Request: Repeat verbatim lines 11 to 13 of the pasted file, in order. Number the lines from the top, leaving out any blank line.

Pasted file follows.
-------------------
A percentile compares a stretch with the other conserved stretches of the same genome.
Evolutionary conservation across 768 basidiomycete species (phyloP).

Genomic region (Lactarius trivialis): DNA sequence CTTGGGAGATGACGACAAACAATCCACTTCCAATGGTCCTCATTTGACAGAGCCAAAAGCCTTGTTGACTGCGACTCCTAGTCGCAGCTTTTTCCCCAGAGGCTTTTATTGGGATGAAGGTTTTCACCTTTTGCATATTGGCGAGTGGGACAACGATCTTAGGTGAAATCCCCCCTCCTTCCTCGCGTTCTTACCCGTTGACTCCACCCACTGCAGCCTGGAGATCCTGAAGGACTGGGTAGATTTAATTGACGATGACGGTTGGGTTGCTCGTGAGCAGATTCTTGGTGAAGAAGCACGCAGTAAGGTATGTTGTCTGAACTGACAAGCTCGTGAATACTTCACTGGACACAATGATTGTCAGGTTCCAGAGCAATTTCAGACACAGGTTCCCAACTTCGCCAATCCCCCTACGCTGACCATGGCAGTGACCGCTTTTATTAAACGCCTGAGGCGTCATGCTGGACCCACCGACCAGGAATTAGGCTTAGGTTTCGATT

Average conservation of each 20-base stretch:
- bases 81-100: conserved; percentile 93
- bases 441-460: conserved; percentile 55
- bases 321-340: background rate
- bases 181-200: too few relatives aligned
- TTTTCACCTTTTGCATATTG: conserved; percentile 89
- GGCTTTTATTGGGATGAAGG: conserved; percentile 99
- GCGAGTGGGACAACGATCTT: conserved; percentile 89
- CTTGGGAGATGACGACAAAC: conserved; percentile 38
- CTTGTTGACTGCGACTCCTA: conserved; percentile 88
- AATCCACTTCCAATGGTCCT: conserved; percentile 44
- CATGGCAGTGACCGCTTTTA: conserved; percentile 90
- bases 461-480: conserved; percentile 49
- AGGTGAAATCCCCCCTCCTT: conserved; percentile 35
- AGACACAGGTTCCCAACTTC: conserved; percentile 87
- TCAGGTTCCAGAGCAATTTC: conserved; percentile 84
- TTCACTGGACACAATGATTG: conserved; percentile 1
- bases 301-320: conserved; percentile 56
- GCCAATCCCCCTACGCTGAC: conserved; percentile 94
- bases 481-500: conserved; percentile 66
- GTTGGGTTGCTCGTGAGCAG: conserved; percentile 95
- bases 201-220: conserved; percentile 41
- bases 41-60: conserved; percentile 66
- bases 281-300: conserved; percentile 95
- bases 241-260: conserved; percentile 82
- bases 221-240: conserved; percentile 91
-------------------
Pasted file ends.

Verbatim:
- GCGAGTGGGACAACGATCTT: conserved; percentile 89
- CTTGGGAGATGACGACAAAC: conserved; percentile 38
- CTTGTTGACTGCGACTCCTA: conserved; percentile 88